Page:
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Neglect of lactation stage leads to naive assessment of residual feed intake in dairy cattle.

Li, B; Berglund, B; Fikse, W F; Lassen, J; Lidauer, M H; Mäntysaari, P; Løvendahl, P.
J Dairy Sci; 100(11): 9076-9084, 2017 Nov.
Inglês | MEDLINE | ID: mdl-28888604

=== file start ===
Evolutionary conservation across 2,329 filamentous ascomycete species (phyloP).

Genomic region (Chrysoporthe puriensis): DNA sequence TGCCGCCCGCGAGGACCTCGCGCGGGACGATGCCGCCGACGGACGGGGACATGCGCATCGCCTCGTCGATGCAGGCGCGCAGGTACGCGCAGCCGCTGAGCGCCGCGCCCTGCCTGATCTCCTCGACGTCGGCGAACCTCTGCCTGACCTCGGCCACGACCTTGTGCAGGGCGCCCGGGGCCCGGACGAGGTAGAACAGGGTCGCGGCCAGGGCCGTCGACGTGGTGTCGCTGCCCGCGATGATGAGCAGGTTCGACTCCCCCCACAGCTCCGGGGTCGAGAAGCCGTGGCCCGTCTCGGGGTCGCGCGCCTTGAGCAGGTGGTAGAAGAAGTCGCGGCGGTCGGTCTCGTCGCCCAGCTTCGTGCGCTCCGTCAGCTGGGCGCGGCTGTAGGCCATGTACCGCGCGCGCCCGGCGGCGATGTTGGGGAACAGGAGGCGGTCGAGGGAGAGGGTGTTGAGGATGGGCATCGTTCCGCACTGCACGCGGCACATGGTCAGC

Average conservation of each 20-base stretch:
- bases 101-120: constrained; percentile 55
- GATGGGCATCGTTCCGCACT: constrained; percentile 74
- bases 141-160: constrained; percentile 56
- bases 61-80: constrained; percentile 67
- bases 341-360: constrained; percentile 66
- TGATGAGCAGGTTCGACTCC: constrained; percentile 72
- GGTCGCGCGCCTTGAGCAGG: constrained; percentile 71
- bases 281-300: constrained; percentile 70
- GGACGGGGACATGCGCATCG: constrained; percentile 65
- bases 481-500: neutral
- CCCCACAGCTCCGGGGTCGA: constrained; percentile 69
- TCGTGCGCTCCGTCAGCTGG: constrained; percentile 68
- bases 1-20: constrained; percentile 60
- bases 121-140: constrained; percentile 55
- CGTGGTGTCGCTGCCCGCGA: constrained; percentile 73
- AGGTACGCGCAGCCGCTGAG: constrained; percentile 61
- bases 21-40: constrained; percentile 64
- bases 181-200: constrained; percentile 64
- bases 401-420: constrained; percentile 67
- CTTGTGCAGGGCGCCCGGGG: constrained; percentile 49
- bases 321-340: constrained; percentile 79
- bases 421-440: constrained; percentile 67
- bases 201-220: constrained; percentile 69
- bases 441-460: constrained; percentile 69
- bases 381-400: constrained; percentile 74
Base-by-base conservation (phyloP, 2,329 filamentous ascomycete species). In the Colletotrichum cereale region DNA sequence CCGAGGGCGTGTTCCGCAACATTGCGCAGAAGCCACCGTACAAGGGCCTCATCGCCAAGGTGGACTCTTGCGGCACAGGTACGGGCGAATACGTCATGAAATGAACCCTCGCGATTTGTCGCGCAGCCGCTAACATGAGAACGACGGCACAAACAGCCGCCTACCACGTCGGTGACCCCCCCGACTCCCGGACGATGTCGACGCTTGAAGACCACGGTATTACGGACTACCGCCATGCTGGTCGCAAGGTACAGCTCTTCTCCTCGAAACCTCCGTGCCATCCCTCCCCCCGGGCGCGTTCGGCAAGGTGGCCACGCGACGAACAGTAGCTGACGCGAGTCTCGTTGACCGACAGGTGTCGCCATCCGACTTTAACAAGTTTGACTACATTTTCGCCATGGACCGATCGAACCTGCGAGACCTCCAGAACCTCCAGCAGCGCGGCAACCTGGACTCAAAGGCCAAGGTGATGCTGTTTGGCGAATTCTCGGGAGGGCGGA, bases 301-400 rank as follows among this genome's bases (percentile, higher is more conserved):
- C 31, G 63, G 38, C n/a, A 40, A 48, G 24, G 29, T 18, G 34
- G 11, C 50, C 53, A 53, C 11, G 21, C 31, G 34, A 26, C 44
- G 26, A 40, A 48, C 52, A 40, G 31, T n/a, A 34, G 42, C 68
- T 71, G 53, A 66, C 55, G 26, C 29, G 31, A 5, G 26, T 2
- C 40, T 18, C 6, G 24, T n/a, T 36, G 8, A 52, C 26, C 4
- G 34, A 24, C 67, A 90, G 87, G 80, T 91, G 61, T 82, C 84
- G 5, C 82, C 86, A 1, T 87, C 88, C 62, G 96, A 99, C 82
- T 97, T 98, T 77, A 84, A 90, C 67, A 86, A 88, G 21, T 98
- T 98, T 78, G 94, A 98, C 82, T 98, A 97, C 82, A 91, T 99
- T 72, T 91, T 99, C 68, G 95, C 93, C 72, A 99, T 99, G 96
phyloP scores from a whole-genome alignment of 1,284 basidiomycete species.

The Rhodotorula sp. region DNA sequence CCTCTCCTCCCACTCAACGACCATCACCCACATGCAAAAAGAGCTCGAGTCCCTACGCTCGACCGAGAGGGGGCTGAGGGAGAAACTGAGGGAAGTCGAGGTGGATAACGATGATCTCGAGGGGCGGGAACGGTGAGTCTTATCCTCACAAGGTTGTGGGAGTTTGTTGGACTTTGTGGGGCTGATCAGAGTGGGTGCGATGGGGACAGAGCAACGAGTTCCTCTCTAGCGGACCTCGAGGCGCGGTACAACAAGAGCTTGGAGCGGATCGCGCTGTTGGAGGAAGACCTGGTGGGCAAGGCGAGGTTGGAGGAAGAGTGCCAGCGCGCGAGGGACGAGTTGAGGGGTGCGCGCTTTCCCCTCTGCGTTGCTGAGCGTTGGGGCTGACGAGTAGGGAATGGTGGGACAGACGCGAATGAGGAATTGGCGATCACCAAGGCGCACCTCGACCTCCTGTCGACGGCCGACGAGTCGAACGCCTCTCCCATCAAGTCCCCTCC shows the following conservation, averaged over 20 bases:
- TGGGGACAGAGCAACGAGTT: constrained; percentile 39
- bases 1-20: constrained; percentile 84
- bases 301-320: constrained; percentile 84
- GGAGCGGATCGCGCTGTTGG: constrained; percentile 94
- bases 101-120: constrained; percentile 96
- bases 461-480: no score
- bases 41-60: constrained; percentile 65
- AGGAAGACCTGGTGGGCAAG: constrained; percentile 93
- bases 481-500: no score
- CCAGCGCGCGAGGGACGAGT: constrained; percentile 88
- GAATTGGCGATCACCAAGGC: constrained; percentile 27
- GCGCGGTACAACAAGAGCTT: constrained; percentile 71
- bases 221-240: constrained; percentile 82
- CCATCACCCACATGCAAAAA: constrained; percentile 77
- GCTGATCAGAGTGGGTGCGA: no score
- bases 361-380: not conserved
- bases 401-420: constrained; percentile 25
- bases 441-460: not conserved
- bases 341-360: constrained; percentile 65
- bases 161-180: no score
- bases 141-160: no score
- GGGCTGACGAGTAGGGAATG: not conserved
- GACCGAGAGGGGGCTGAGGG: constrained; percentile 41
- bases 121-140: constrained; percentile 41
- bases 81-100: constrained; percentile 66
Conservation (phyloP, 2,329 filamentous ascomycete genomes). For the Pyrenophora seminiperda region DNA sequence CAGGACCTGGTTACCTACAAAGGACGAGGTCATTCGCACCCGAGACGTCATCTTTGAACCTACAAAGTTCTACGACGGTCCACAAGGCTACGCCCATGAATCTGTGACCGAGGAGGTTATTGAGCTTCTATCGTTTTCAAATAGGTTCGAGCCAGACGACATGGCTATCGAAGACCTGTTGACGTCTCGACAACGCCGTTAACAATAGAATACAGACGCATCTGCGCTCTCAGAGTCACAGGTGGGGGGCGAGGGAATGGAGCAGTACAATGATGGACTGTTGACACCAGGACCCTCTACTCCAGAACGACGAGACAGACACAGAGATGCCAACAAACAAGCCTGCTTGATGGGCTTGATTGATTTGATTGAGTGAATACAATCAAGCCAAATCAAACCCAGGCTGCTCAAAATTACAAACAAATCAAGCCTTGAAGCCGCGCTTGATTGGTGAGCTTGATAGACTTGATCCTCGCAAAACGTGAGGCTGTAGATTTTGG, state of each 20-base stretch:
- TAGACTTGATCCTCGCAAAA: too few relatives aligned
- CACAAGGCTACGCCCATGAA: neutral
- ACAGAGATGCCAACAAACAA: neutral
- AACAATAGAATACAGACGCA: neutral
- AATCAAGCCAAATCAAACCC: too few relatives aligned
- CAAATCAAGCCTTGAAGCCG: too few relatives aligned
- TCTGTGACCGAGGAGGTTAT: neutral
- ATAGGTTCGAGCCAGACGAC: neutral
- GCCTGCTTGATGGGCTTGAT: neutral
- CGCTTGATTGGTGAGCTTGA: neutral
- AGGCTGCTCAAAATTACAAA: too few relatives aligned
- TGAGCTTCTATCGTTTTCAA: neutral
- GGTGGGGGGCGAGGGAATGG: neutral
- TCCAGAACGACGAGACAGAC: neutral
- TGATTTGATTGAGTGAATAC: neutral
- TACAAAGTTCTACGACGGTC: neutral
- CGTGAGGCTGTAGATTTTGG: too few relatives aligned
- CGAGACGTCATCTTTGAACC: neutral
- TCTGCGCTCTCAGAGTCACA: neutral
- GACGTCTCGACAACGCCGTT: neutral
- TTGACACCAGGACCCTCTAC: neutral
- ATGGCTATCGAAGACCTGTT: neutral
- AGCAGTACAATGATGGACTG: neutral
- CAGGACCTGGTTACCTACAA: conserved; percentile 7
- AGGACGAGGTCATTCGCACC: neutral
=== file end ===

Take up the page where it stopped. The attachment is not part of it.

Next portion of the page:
Residual feed intake (RFI) is a candidate trait for feed efficiency in dairy cattle. We investigated the influence of lactation stage on the effect of energy sinks in defining RFI and the genetic parameters for RFI across lactation stages for primiparous dairy cattle. Our analysis included 747 primiparous Holstein cows, each with recordings on dry matter intake (DMI), milk yield, milk composition, and body weight (BW) over 44 lactation weeks. For each individual cow, energy-corrected milk (ECM), metabolic BW (MBW), and change in BW (ΔBW) were calculated in each week of lactation and were taken as energy sinks when defining RFI. Two RFI models were considered in the analyses; RFI model [1] was a 1-step RFI model with constant partial regression coefficients of DMI on energy sinks (ECM, MBW, and ΔBW) over lactation. In RFI model [2], data from 44 lactation weeks were divided into 11 consecutive lactation periods of 4 wk in length. The RFI model [2] was identical to model [1] except that period-specific partial regressions of DMI on ECM, MBW, and ΔBW in each lactation period were allowed across lactation. We estimated genetic parameters for RFI across lactation by both models using a random regression method. Using RFI model [2], we estimated the period-specific effects of ECM, MBW, and ΔBW on DMI in all lactation periods. Based on results from RFI model [2], the partial regression coefficients of DMI on ECM, MBW, and ΔBW differed across lactation in RFI. Constant partial regression coefficients of DMI on energy sinks over lactation was not always sufficient to account for the effects across lactation and tended to give roughly average information from all period-specific effects. Heritability for RFI over 44 lactation weeks ranged from 0.10 to 0.29 in model [1] and from 0.10 to 0.23 in model [2]. Genetic variance and heritability estimates for RFI from model [2] tended to be slightly lower and more stable across lactation than those from model [1]. In both models, RFI was genetically different over lactation, especially between early and later lactation stages. Genetic correlation estimates for RFI between early and later lactation tended to be higher when using model [2] compared with model [1]. In conclusion, partial regression coefficients of DMI on energy sinks differed across lactation when modeling RFI. Neglect of lactation stage when defining RFI could affect the assessment of RFI and the estimation of genetic parameters for RFI across lactation.